Originally published on Wired, March 2009.
SAN JOSE, CALIF. — A new language from MIT’s Media Lab makes it easy for kids to develop programs that interact with things in the real world: Pencils, paper, water, and even vegetables.
Called Scratch, it’s not so much a procedural language as an environment for creating interactive animations, annotated stories, slideshows, prototypes and games. It’s designed to be as simple to use as possible, so kids as young as 8 can get started building their own animations with minimal preparation.
“Our design philosophy is, don’t design something for kids that you don’t also find engaging and interesting,” says Jay Silver, one of the researchers who created Scratch. Silver works in the Media Lab’s “Lifelong Kindergarten” group. So it’s not surprising that the environment is fun for adults, too. At the Emerging Technology conference here Monday, a roomful of grownups were playing with the program, creating bouncing kitties and a simple golf game.
To create programs in Scratch, you simply drop “sprites” onto a canvas. You can then attach actions to the sprites in sequence, making them move, change color, bounce off other objects on the canvas, and make sounds. The software has been available since mid-2007, although the MIT crew released a new version, 1.3.1, in February 2009.
Scratch now comes preloaded on all XO laptops sold by the One Laptop per Child project.
Scratch comes ready to interoperate with an external sensor kit called a PicoBoard. This $50 circuit board includes a microcontroller, a button, a slider, a light sensor, a microphone, and four ports for measuring the resistance of circuits. It connects to a computer using a serial-to-USB cable, and immediately starts delivering data that can be used by Scratch programs.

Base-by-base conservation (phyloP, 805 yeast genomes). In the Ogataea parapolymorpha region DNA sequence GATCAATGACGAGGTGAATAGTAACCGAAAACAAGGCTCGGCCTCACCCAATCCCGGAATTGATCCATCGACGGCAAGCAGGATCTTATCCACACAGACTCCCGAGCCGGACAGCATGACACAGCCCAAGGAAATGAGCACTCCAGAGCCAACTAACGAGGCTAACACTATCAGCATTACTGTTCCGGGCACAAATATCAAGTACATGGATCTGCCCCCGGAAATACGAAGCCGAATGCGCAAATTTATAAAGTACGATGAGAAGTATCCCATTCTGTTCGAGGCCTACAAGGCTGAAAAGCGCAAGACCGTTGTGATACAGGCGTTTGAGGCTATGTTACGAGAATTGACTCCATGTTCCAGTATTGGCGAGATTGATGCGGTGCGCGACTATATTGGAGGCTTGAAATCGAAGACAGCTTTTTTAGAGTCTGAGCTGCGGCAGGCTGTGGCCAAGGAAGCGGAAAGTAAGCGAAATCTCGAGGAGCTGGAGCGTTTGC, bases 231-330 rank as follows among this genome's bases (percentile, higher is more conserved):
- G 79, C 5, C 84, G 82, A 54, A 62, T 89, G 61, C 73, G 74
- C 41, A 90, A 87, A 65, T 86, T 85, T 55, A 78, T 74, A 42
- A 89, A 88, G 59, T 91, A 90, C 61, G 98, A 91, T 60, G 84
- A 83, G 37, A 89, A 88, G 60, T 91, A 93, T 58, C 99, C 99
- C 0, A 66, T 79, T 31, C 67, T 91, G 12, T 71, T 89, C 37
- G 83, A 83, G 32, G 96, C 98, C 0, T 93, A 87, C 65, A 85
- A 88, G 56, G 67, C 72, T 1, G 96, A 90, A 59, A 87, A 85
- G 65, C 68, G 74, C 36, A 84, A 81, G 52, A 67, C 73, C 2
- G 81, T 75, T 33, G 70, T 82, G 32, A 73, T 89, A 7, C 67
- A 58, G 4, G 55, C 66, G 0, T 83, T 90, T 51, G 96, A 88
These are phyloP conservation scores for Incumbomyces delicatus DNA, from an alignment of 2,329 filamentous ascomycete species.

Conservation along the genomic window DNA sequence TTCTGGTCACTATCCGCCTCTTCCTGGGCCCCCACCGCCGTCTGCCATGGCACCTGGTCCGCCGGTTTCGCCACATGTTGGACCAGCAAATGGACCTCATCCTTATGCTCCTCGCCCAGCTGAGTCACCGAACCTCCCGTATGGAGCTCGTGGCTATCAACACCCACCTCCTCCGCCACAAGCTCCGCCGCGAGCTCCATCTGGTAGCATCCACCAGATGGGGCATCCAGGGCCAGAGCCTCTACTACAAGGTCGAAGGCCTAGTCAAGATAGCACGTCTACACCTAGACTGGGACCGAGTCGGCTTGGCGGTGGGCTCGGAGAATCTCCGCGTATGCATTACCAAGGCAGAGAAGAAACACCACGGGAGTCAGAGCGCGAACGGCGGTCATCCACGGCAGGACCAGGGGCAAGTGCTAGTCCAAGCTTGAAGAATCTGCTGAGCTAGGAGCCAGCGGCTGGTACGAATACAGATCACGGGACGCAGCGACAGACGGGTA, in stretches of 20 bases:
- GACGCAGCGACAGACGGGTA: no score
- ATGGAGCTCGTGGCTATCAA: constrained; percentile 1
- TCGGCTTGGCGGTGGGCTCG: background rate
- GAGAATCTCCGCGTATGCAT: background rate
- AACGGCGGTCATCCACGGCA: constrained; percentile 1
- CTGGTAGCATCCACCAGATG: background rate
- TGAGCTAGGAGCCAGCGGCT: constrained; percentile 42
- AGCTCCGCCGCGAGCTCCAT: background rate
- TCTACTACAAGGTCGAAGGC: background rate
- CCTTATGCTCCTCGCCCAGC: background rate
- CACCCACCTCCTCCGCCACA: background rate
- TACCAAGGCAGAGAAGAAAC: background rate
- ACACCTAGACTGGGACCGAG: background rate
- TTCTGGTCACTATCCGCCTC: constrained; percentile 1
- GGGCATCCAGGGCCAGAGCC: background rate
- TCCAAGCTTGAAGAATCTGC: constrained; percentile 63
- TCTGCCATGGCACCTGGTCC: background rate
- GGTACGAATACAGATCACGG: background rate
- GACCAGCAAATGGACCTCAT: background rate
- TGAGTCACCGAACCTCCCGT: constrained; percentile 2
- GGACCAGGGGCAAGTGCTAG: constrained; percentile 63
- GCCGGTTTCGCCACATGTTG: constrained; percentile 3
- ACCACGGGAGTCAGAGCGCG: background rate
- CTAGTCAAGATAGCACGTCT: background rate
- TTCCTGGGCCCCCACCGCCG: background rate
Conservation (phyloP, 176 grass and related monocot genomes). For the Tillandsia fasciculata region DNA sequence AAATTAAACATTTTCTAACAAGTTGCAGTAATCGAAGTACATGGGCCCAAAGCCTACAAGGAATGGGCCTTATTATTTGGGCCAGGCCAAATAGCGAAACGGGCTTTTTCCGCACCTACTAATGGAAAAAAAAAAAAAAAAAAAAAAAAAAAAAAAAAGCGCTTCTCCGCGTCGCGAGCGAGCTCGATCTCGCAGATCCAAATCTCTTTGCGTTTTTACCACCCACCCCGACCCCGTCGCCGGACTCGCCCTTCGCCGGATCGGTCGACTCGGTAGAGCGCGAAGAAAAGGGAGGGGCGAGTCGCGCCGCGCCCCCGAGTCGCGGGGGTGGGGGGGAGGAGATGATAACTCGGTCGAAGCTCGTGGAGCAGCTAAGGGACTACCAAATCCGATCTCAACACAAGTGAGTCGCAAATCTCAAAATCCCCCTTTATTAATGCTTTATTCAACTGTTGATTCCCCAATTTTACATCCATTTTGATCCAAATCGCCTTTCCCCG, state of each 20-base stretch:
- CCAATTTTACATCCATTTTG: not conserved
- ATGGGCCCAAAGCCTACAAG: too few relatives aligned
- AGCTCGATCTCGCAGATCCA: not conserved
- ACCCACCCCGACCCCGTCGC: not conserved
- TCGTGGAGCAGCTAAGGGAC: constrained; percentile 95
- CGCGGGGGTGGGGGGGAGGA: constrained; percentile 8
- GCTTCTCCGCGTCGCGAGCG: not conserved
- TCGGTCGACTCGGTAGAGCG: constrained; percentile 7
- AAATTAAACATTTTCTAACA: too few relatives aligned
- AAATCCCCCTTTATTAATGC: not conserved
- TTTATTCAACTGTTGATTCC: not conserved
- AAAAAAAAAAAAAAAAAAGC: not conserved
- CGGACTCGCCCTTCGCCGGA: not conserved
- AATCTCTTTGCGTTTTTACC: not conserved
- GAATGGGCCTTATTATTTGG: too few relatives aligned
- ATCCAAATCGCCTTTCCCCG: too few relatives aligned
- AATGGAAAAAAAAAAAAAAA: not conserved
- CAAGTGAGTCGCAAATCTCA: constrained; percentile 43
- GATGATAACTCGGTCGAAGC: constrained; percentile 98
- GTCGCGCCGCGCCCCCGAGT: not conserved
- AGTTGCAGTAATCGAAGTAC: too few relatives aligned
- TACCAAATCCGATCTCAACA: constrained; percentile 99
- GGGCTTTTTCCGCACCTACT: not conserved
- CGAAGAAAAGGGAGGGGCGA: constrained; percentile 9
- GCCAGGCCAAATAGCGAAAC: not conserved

For instance, a sprite can be made to grow or shrink based on the electrical resistance of a circuit connected to one of the PicoBoard’s ports. Silver demonstrated the kit by attaching one lead to a pushpin stuck into a #2 pencil, and the other lead to a line he scribbled on a piece of hotel note paper. Because graphite is somewhat conductive, touching the tip of the pencil to the line completed a circuit. The Scratch software was able to read the resistance of that circuit and make a cartoon cat grow or shrink in proportion, depending on where on the line Silver placed the pencil.
Total programming time: About 20 seconds.
Other attendees at the Scratch session used the PicoBoard to control the behavior of a golf game, adjusting the power of the stroke based on what vegetable was used to complete the circuit between two alligator clips. A scallion was approximately equivalent to a 9-wood, one of the project members quipped.
Silver is also the instigator of Drawdio, a $20 kit that makes different musical tones based on the resistance of a circuit, enabling kids (or adults) to make music by touching conductive objects, water or each other.
The idea is to get kids to explore with the real world by translating one property (such as resistance) into another (sound) in a way that encourages fun and experimentation, says Silver.
“My projects are about exploring the urban environment and trusting yourself as a scientist,” says Silver.
In addition to programming, Scratch also lets kids upload and share their projects through an online community at the Scratch website. The hope is that children will use the language to learn and interact with one another, forming clubs and learning the techniques of programming, mathematics and logic.
Scratch is available for Mac OS X and Windows, and can be downloaded for free at scratch.mit.edu.
Photo: Scratch team member and MIT grad student Jay Silver holds a Scratch-compatible PicoBoard. Photo by Dylan Tweney / Wired.com